Sprint Nextel, joined by an army of thousands of consumers, have filed requests for the Federal Communications Commission to block AT&T’s proposed acquisition of rival mobile carrier T-Mobile USA.
The $39 billion acquisition would create a “Twin Bell duopoly,” giving AT&T and Verizon Communications a combined 82 percent of the mobile market in the country, Sprint said Tuesday. Approval of the acquisition would take the U.S. mobile market back to the 1980s, when only two carriers had mobile licenses in each area, Sprint said in its 377-page filing.
The FCC’s spectrum auctions in the 1990s “gave rise to Sprint, T-Mobile, and other wireless carriers, and ushered in an era of competition and growth that has greatly benefitted consumers,” Sprint’s representatives wrote. “Wireless competition has sparked a technological revolution in broadband data services, applications and devices. The proposed transaction would turn back the clock on competition and innovation and bring this era of unprecedented wireless expansion and technological innovation to an abrupt, but avoidable, halt.”
Sprint has opposed the deal since the companies announced it in March. The deal would merge the second largest mobile carrier in the U.S. with the fourth largest, creating a new leader.
AT&T has argued that it needs T-Mobile’s spectrum to keep up with growing demand for mobile broadband service. Sprint disputed that argument, saying AT&T already controls the most spectrum of any U.S. mobile carrier. AT&T is the “industry laggard” in deploying next-generation mobile broadband, a source close to Sprint said Tuesday.
AT&T noted that “dozens” of groups, including labor unions, politicians and community and minority groups, have voiced support for the deal. “We anticipate additional support for the transaction from more voices who recognize the tremendous benefits for the economy, innovation and public policy associated with bringing high-speed wireless broadband deployment to more than 97 percent of the U.S. population — nearly 55 million more Americans than our pre-merger plans — and improving call quality and network performance for consumers,” an AT&T spokeswoman said.
The FCC has received more than 10,000 comments about the proposed merger, with many mobile customers submitting one-page form letters from media reform group Free Press in opposition to the deal.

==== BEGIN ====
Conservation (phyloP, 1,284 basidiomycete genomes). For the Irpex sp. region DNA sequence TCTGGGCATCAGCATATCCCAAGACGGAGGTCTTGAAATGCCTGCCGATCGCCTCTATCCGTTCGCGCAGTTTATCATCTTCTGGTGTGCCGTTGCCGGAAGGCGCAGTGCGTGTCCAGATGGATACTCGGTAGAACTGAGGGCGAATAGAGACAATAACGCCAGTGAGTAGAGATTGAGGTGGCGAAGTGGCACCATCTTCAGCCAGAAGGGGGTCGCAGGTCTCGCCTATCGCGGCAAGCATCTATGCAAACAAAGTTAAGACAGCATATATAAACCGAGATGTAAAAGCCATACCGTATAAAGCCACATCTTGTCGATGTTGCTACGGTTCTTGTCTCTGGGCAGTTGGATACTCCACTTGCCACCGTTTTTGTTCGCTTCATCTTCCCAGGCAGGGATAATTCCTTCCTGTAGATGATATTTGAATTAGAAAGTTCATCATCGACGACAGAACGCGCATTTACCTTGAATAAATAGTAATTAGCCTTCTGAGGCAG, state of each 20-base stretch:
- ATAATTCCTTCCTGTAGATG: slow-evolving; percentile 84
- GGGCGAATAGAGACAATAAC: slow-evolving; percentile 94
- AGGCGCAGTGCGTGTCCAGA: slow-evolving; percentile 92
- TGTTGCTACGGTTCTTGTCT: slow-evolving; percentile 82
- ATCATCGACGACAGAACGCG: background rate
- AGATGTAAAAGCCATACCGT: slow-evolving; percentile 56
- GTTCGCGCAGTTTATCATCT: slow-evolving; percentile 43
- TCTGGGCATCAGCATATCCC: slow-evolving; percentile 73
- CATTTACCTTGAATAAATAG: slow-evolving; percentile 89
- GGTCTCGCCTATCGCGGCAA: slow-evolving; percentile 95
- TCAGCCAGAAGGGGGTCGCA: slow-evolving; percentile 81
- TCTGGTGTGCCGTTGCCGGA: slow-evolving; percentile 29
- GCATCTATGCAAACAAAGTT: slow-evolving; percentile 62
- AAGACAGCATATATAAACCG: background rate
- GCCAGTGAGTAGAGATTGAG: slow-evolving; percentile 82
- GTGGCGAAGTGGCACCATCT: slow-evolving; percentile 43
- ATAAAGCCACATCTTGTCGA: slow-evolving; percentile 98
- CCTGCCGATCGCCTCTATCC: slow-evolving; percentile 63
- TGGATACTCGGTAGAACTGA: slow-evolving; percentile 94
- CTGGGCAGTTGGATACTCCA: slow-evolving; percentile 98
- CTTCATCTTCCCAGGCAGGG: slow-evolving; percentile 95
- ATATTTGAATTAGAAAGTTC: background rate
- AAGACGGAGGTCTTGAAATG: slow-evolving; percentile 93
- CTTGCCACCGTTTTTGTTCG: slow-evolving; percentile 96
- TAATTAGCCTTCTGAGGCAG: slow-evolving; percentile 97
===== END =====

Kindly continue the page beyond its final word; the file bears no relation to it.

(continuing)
“If you even bother to read this, I have a reminder for you; the reason you got into politics in the first place—to serve the people,” one person wrote. “Corporations aren’t people. Go get your backbone and integrity out of the closet, dust ‘em off, and wear them proudly. Try to remember who you serve.”
Several groups have filed comments in support of the deal before the Tuesday deadline for petitions to deny the acquisition.
“The result of the proposed merger of T-Mobile and AT&T is expected to be near-universal access to broadband Internet service,” wrote J.R. Jones, president and CEO of the Mississippi Black Chamber of Commerce. “We expect the minority businesses we represent to be some of the primary beneficiaries of this expanded network commitment.”
AT&T has said the deal will allow it to expand mobile broadband service to 97 percent of the U.S. population.
The Maritime Trades Council of Greater Boston and New England AFL-CIO wrote in support of the merger because it would allow T-Mobile employees to join unions, as AT&T employees have been able to do for years.
“This merger will not just benefit T-Mobile’s workers, it will also help grow the broader economy,” the council wrote. “For our members, communication is critically necessary to safely and effectively execute our jobs, so we certainly appreciate the need to upgrade coverage and increase speed, which this transaction will accomplish.”